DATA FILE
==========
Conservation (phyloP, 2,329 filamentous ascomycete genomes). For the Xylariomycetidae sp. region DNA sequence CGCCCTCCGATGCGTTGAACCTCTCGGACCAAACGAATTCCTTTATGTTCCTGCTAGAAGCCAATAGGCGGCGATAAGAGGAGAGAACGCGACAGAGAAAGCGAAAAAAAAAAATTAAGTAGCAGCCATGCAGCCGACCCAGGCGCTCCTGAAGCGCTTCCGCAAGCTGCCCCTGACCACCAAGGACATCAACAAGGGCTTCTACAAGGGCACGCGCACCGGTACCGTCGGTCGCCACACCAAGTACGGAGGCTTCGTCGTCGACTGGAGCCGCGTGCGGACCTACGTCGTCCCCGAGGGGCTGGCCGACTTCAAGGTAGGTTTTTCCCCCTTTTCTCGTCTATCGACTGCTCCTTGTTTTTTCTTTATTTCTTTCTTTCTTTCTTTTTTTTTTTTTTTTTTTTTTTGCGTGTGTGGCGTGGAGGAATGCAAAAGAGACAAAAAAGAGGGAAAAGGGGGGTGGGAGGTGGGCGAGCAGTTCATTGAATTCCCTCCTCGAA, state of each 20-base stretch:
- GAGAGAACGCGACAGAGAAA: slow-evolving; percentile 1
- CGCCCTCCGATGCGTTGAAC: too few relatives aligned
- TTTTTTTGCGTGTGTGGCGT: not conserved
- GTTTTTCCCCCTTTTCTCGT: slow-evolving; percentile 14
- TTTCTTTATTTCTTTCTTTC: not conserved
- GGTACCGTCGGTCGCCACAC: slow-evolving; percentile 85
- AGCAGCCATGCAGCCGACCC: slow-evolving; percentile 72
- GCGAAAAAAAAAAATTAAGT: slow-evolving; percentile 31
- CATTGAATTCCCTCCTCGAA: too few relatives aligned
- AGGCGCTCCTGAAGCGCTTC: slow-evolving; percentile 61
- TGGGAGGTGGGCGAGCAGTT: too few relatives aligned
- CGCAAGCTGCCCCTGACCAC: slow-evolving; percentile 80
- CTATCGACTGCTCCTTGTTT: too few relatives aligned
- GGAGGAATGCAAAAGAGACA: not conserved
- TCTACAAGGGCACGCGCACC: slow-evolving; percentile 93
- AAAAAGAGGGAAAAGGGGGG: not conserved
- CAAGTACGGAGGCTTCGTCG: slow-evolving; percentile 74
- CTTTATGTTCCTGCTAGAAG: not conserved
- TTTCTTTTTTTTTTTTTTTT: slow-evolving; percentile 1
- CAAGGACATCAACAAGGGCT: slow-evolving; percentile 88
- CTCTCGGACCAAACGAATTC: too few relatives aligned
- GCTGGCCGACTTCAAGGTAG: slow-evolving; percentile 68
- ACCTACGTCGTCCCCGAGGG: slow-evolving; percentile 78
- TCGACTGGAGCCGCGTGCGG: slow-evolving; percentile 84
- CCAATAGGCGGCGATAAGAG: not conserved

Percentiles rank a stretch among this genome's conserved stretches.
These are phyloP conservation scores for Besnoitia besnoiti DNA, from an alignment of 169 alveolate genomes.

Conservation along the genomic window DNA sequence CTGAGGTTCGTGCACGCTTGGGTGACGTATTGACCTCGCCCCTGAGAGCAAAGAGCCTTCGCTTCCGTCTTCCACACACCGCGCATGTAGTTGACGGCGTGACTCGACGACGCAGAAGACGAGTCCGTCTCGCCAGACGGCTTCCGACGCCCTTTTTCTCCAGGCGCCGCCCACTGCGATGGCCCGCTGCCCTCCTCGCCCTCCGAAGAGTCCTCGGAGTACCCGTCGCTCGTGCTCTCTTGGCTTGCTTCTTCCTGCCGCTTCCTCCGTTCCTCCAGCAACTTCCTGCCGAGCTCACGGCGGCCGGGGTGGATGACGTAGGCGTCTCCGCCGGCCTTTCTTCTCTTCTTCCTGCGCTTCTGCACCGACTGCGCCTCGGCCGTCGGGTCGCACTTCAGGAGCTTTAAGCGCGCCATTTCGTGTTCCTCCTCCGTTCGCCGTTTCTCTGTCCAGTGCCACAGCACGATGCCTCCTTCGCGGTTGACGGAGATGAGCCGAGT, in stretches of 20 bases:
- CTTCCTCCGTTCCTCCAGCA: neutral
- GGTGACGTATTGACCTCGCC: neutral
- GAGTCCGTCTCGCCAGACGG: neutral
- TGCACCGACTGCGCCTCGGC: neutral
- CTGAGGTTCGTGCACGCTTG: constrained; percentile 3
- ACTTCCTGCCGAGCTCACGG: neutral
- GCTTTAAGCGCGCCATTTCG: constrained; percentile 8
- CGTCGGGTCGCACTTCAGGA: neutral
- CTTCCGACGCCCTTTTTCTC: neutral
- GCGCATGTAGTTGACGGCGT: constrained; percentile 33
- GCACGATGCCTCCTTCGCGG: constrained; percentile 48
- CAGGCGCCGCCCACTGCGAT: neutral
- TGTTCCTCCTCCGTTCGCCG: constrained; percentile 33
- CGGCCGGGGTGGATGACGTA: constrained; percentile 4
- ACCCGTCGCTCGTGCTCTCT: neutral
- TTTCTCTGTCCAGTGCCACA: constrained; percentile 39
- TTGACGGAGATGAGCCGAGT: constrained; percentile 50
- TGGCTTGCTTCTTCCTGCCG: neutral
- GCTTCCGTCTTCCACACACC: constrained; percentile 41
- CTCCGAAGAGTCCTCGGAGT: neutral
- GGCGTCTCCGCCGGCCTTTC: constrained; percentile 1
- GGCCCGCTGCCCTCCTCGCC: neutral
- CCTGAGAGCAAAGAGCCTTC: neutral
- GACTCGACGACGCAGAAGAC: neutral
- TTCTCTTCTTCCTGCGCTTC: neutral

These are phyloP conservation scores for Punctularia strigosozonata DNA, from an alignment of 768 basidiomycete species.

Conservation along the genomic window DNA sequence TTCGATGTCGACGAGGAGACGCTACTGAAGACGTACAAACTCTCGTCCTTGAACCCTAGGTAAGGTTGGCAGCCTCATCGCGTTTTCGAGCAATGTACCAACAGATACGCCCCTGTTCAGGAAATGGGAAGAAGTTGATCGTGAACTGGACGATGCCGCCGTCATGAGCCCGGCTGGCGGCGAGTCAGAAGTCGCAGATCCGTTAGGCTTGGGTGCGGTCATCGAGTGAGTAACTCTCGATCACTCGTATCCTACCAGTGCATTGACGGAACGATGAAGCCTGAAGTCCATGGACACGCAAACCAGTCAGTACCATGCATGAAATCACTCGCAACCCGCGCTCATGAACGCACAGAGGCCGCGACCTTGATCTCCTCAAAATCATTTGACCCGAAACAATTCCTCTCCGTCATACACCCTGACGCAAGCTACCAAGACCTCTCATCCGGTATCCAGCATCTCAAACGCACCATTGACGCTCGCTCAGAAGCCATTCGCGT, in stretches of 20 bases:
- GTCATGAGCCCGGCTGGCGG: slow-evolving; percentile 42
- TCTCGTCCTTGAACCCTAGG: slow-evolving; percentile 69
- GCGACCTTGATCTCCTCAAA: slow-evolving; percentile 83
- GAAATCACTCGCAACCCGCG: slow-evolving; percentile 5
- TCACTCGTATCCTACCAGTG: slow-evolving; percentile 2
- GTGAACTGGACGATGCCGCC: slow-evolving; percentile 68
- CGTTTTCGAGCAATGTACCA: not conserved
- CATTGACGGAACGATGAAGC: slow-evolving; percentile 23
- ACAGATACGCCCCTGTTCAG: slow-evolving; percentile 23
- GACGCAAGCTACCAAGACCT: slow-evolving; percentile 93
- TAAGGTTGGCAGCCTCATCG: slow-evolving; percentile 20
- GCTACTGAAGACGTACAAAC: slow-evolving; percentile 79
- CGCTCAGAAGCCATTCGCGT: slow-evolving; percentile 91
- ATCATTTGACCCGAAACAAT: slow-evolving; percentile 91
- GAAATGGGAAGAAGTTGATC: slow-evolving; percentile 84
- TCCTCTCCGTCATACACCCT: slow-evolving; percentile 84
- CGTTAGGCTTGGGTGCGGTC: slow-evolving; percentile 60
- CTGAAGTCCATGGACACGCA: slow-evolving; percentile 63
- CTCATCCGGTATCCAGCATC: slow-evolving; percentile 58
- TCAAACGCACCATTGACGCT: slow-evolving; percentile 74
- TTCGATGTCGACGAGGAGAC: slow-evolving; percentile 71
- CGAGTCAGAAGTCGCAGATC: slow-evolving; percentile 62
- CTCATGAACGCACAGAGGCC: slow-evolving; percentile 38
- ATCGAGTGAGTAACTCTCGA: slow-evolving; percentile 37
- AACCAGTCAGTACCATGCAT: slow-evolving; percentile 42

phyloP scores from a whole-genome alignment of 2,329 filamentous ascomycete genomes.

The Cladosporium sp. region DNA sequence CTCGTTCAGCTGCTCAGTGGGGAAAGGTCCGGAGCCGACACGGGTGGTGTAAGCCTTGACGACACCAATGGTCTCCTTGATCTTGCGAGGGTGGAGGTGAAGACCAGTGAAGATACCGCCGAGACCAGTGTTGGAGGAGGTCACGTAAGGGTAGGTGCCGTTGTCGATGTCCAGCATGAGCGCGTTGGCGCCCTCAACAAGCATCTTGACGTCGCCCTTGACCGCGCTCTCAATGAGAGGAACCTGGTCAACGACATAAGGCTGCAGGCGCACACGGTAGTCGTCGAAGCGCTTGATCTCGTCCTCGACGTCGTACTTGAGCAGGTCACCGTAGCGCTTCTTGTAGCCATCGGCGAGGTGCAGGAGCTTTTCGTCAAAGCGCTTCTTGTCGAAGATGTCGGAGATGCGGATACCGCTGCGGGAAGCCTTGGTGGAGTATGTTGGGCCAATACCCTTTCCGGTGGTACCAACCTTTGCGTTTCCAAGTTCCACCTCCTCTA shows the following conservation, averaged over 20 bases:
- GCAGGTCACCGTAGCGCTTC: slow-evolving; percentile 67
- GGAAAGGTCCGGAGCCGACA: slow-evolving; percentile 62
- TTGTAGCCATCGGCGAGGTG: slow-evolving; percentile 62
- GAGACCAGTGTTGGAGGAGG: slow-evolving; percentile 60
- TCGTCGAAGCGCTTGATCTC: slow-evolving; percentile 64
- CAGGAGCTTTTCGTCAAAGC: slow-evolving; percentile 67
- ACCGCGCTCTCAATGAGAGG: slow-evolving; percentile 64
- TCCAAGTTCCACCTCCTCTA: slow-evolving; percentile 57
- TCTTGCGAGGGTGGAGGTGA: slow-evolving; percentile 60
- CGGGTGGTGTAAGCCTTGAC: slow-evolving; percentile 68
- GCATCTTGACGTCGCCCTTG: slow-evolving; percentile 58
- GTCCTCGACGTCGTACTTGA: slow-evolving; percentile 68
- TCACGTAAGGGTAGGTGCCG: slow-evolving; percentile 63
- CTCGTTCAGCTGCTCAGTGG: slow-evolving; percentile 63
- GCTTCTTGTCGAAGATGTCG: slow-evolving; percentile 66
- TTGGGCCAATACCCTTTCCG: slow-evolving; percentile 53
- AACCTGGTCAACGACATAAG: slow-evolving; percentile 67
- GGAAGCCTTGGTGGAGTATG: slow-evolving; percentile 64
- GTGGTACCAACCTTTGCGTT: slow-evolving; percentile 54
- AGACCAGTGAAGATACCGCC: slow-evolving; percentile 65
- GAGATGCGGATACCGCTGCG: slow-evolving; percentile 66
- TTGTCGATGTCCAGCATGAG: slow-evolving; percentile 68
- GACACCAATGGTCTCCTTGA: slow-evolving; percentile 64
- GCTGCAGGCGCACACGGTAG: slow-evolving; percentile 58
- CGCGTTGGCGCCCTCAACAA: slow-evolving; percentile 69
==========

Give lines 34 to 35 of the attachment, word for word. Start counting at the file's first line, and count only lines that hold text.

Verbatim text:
- CTGAGGTTCGTGCACGCTTG: constrained; percentile 3
- ACTTCCTGCCGAGCTCACGG: neutral